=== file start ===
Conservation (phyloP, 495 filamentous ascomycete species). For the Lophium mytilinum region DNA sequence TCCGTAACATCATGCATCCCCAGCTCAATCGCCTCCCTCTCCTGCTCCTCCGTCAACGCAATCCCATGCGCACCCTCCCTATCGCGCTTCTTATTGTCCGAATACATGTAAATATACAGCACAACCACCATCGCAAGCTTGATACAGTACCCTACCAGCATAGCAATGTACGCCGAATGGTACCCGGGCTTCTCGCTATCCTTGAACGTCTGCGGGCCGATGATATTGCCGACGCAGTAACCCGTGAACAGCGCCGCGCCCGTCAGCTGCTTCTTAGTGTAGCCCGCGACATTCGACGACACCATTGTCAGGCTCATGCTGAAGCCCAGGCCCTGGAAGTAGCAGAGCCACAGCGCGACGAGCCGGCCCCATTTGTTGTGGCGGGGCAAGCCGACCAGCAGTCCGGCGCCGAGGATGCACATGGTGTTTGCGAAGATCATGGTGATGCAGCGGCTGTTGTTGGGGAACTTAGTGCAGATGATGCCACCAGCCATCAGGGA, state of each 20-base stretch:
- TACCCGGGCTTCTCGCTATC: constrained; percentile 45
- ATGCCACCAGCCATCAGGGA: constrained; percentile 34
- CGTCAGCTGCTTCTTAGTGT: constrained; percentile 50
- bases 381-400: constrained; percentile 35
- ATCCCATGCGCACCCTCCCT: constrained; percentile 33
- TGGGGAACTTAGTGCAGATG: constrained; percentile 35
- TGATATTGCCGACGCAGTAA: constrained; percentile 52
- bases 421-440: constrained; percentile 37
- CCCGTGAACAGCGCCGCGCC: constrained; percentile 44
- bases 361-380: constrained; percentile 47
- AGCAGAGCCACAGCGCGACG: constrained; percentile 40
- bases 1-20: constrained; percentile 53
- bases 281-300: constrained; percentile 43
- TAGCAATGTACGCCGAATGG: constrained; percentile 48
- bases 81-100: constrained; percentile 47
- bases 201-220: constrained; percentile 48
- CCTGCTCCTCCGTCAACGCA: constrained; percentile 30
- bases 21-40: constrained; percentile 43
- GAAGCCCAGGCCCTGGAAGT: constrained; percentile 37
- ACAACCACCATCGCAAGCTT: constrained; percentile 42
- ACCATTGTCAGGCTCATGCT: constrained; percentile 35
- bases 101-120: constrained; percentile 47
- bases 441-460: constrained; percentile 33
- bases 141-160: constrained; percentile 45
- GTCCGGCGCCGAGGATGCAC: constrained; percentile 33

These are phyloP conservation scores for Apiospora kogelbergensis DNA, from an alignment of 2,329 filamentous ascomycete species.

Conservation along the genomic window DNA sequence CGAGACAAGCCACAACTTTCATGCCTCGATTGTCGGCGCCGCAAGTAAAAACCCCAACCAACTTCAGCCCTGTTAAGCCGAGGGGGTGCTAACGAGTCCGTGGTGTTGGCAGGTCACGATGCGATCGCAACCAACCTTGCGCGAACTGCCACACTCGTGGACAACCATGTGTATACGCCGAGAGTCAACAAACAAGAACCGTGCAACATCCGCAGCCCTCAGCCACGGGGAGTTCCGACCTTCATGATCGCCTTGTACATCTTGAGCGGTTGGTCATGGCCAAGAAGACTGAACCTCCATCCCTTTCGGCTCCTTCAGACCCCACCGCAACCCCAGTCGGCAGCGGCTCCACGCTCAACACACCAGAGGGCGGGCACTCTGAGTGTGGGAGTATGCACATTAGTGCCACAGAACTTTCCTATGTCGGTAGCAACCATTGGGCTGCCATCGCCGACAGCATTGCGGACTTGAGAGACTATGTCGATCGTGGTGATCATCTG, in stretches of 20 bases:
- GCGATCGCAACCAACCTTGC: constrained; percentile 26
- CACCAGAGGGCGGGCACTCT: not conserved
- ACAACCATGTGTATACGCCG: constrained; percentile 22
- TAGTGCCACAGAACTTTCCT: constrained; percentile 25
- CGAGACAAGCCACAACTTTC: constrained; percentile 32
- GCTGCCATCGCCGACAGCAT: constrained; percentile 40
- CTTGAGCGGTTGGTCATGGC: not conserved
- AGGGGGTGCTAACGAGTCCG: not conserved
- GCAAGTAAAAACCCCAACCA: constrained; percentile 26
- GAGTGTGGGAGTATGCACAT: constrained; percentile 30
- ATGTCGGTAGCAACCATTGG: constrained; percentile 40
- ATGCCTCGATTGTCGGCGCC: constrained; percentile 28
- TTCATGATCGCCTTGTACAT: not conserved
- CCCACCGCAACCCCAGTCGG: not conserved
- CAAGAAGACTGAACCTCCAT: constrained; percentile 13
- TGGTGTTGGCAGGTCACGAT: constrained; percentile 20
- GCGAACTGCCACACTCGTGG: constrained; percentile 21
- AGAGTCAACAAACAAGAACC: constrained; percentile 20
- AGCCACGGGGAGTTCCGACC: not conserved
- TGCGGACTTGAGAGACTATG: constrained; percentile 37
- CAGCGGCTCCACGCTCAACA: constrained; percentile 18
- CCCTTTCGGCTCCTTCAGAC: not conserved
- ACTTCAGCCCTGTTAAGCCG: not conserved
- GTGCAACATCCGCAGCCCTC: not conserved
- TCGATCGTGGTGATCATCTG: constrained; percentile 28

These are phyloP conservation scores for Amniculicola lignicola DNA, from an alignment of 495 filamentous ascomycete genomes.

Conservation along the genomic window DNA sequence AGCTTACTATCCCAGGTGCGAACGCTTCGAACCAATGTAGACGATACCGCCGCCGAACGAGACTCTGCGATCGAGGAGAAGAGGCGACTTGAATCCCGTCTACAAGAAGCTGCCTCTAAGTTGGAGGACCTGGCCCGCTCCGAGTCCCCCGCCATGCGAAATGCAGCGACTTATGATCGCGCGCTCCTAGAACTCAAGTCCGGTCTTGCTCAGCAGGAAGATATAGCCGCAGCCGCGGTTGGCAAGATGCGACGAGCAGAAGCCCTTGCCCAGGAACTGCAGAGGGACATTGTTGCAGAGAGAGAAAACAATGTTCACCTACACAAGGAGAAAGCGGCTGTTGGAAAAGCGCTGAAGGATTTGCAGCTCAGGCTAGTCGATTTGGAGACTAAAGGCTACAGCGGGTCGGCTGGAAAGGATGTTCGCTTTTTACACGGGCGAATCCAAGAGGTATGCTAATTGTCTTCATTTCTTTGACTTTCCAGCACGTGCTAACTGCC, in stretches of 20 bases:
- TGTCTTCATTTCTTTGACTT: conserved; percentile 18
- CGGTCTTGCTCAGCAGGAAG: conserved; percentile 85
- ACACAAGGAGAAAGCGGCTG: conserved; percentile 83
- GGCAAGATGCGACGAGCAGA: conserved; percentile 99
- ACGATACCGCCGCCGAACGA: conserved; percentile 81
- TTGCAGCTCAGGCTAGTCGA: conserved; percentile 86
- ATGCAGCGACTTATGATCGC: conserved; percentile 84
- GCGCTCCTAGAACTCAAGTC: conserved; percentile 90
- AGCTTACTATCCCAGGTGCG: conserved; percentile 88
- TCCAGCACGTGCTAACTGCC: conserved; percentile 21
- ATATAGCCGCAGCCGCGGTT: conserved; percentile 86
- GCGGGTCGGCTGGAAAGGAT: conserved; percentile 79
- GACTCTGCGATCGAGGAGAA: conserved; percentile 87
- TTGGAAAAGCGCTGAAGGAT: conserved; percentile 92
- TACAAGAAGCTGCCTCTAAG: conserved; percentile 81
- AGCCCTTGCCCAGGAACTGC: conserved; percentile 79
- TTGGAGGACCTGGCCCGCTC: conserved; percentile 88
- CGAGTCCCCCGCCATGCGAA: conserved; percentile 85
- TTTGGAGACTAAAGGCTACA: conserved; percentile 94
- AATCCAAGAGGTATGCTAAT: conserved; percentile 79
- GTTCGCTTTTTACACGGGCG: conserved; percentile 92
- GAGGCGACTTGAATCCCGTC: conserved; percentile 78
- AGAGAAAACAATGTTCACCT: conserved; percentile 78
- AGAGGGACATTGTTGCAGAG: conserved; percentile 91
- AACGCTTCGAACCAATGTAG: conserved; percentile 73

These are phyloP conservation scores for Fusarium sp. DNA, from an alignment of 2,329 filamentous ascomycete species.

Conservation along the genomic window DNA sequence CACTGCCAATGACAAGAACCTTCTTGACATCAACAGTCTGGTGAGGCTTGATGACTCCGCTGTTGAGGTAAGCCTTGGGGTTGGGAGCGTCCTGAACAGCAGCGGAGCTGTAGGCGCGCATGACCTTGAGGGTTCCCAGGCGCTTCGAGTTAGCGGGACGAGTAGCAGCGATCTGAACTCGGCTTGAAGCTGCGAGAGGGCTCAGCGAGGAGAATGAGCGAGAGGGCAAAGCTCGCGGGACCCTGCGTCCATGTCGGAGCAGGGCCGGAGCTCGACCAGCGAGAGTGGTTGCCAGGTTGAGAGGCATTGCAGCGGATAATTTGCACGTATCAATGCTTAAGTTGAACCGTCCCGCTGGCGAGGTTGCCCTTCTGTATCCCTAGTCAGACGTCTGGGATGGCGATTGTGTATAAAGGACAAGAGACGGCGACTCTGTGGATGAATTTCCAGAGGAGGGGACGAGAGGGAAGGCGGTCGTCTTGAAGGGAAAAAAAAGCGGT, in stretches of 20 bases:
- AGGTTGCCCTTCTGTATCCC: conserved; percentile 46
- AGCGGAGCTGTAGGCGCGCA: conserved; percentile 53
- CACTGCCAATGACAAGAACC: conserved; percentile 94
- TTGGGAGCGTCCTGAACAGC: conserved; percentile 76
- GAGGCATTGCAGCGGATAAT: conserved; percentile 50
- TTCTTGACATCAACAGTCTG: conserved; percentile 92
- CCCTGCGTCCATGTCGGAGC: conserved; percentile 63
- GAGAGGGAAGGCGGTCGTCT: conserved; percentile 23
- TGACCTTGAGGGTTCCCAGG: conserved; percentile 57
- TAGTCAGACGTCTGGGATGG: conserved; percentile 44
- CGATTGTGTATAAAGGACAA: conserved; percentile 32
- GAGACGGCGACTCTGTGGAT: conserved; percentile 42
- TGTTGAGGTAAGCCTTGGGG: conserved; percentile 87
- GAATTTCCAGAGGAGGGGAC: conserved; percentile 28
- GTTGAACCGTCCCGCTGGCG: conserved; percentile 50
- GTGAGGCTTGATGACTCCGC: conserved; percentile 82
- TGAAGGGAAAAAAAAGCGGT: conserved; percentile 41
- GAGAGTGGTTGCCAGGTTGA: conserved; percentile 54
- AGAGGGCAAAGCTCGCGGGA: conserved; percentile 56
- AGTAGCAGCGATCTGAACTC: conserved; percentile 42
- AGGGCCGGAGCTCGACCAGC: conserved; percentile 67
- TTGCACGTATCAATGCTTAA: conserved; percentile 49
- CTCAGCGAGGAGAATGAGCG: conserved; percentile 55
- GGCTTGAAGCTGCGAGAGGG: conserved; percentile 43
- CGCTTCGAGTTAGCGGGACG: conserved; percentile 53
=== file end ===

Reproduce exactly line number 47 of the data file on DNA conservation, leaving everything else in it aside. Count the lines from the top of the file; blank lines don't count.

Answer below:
- AGCCACGGGGAGTTCCGACC: not conserved